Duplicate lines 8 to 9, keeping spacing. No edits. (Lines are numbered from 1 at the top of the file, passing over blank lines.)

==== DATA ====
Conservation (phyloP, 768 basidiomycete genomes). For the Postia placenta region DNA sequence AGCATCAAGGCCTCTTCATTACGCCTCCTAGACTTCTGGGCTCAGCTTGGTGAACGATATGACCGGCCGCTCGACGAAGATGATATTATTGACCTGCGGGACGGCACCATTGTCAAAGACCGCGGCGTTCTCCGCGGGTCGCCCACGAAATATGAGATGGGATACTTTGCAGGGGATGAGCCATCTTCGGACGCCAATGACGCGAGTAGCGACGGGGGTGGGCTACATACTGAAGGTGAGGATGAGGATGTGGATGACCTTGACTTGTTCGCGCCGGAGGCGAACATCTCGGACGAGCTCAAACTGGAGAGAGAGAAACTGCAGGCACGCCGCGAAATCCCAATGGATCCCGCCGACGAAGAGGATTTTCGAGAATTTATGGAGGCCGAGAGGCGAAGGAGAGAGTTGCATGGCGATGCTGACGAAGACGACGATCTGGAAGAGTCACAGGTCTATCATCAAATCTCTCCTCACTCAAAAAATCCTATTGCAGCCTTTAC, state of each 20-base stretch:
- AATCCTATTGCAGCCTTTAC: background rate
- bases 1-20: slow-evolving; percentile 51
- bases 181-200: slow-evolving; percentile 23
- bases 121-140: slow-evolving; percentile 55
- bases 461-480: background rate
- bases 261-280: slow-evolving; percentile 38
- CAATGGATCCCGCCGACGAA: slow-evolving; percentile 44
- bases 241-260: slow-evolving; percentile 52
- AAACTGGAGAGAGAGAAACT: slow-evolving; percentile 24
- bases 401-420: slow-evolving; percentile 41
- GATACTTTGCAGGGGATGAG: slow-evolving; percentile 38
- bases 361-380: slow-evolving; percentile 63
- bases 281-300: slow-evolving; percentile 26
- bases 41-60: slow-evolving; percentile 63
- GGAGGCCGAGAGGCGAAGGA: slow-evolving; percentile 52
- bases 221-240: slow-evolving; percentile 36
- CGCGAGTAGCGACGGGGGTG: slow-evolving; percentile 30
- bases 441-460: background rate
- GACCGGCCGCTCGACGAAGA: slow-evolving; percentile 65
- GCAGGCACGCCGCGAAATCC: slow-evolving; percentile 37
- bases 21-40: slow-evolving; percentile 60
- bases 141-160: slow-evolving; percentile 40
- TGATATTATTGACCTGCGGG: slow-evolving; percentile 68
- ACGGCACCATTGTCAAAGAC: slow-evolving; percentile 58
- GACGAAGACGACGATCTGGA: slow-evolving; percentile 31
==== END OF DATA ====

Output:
- CAATGGATCCCGCCGACGAA: slow-evolving; percentile 44
- bases 241-260: slow-evolving; percentile 52